This post originally appeared at the Center for Collaborative Education on November 30, 2016.
“Life can only be understood backwards; but it must be lived forwards.”
When we take the time to reflect, we take a moment to stop and critically think about what has come to pass. Without an understanding of why things unfolded the way they did, we rarely feel empowered to change the status quo. However, we often focus on the “living forwards” instead of “understanding backwards” – reflection.
Quite often, the time for reflection is the first agenda item to be compromised in a course or meeting. After powering through a class, educators often leave reflection as an afterthought, a final half-hearted question. After a couple students share out their brief, underdeveloped thoughts, educators often consider the subject complete and ready for assessment. Eventually the student receives a grade and moves on to the next task.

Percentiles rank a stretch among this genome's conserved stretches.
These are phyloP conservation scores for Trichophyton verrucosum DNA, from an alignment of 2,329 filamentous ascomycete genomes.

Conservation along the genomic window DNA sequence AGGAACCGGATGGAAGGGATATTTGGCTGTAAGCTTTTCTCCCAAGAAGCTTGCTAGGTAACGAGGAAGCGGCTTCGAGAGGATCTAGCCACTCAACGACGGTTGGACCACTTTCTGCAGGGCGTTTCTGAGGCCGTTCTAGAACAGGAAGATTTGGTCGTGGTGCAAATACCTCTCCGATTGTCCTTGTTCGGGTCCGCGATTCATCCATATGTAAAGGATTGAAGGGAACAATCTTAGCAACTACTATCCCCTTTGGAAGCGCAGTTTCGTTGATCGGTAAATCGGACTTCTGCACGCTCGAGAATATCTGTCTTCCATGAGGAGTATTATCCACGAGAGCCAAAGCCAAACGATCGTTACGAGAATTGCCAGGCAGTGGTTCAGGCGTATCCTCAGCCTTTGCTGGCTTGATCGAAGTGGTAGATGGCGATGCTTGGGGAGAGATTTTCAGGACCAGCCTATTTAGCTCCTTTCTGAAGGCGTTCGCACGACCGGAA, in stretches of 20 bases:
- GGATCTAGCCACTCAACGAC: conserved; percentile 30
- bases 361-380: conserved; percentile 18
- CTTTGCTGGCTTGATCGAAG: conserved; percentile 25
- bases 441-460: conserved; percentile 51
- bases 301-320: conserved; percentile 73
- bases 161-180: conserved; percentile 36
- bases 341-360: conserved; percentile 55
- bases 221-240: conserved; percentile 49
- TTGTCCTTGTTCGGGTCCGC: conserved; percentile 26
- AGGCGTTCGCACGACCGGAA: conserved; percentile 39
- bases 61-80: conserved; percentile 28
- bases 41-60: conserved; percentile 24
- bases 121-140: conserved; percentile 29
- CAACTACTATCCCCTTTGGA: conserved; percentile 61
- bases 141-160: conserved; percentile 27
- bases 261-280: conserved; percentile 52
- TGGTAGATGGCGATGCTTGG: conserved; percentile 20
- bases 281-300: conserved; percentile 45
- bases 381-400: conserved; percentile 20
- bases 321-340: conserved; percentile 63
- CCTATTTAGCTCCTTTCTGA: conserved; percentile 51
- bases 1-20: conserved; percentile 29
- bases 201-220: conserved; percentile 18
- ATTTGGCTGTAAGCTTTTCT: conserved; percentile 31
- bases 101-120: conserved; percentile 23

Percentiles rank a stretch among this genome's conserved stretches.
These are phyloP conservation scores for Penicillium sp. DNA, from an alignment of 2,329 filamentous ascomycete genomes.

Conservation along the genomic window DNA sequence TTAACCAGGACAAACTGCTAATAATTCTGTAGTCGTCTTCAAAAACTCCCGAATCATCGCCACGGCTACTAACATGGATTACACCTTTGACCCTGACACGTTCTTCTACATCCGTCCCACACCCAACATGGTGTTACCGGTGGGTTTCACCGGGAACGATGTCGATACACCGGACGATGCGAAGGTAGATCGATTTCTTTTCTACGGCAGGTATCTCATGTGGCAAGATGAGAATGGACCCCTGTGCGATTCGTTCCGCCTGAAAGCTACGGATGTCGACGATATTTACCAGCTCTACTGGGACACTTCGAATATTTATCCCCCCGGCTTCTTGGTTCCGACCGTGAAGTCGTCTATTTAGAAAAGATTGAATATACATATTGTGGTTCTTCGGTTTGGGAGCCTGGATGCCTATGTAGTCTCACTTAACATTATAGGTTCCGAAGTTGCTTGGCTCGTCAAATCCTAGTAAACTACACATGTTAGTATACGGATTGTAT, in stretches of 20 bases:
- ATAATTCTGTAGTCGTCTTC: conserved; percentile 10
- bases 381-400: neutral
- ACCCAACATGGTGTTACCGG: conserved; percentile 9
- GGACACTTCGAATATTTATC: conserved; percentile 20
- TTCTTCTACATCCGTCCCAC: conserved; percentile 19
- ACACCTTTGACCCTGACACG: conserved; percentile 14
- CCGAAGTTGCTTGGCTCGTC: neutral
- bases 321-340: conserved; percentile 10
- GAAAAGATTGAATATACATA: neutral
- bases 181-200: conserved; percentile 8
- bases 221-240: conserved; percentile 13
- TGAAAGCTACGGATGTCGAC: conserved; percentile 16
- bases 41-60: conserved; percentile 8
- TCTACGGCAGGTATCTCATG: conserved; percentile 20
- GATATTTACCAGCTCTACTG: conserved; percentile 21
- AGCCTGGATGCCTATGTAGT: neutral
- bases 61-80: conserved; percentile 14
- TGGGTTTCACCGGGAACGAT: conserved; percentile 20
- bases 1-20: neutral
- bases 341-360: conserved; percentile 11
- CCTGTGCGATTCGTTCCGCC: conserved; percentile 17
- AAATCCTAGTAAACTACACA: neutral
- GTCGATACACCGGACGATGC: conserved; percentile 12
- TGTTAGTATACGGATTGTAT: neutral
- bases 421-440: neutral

I recently sat in on a conversation between my cousin and my aunt about a low test grade. My aunt attempted to guide my cousin in reflecting about why he received his grade, her final statement being:
“At the end of the day, I don’t care about your score as long as you understand what you got wrong and go back and learn those concepts well.”
“Are you kidding me?! You don’t care about the score?! That’s all that matters!”
There are many reasons for my cousin’s response, but I would argue that one is that his learning does not intentionally incorporate reflection; he hasn’t discovered who he is as a learner.